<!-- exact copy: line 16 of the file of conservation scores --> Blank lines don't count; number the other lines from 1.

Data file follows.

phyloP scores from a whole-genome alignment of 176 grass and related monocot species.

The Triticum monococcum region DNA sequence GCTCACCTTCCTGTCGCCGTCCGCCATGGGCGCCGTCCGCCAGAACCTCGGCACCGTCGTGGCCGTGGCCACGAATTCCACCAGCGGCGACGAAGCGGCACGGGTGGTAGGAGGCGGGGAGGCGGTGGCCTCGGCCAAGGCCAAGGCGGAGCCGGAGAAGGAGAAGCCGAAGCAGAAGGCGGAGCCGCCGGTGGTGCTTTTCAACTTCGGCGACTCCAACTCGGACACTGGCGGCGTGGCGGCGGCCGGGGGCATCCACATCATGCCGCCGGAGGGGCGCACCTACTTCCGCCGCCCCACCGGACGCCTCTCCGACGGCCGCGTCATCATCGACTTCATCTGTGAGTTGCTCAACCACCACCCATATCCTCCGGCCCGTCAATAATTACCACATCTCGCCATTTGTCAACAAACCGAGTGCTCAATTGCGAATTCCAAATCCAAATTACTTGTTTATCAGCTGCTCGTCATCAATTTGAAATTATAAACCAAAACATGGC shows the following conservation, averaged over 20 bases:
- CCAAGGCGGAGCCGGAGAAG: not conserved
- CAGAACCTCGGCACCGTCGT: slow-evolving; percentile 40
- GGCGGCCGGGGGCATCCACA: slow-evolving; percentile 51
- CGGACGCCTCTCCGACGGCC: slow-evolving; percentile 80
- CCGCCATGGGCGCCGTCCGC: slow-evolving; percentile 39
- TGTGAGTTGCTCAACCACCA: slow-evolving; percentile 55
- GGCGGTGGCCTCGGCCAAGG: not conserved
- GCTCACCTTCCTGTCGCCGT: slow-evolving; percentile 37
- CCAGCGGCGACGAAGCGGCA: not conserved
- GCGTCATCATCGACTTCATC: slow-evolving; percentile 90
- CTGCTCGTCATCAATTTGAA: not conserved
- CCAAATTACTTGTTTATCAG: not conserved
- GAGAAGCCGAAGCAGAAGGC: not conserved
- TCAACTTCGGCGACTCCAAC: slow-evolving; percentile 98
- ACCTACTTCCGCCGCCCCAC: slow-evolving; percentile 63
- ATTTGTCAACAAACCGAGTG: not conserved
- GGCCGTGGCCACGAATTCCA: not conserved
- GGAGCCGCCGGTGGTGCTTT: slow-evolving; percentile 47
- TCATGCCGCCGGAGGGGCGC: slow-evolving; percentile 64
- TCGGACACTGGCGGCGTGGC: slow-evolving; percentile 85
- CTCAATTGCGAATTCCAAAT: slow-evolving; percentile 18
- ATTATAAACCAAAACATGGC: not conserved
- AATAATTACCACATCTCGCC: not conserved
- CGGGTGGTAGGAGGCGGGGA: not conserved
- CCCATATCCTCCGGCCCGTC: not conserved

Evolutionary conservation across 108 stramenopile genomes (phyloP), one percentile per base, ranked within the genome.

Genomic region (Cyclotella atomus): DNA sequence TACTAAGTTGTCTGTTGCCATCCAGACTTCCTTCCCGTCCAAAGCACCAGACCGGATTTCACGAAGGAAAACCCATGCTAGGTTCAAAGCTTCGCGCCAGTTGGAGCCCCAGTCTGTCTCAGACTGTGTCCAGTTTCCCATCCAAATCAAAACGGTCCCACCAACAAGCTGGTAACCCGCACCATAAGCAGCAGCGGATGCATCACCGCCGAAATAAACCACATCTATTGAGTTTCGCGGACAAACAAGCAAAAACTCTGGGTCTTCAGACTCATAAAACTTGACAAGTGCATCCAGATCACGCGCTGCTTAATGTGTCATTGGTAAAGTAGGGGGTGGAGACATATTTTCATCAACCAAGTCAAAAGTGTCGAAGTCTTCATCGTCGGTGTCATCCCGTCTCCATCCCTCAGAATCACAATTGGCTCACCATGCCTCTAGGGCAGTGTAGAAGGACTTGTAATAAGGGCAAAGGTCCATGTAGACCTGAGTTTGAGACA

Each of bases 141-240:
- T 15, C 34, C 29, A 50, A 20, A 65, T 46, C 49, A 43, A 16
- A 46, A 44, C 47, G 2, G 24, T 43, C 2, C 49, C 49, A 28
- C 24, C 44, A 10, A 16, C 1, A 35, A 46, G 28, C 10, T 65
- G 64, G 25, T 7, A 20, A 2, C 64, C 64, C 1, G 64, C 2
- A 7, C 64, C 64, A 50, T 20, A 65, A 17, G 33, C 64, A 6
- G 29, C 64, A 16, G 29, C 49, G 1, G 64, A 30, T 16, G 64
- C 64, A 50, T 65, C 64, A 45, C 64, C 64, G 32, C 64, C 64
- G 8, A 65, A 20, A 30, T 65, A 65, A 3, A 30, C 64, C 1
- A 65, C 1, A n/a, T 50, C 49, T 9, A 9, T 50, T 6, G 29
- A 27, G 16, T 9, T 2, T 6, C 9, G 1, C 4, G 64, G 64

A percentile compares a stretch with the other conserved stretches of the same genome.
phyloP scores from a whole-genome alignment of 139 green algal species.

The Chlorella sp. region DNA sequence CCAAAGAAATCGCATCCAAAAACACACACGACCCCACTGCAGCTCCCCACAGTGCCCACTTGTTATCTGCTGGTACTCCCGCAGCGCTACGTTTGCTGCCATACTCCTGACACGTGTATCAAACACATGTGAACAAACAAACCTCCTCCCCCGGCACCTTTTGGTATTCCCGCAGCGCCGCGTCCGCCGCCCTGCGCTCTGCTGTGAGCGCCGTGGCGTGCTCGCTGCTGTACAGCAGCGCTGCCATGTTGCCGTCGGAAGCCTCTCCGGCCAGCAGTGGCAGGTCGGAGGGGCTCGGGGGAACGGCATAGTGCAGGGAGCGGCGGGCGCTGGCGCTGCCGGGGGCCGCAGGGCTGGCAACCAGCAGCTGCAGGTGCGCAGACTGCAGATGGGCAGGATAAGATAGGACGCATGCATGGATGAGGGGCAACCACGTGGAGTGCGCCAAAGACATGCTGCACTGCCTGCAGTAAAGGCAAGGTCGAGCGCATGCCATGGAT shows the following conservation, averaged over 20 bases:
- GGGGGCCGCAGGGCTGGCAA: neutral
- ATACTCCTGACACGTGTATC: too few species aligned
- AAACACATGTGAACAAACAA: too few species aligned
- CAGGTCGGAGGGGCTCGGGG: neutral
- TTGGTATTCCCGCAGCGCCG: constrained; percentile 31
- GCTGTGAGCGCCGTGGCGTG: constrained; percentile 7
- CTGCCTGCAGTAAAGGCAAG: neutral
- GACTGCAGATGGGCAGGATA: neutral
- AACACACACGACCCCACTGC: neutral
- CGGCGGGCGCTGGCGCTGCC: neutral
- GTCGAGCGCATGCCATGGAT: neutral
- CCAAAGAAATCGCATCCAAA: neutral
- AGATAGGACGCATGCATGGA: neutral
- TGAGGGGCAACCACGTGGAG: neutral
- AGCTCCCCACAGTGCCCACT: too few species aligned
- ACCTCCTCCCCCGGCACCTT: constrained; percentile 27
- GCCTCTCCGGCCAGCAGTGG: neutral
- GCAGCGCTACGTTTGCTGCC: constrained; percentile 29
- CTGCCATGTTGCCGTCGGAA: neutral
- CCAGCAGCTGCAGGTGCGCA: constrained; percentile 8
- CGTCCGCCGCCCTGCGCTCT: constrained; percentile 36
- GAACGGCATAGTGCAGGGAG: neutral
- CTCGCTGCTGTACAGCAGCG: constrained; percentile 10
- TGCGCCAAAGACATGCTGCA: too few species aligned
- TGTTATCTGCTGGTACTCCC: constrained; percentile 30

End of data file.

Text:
- TCAACTTCGGCGACTCCAAC: slow-evolving; percentile 98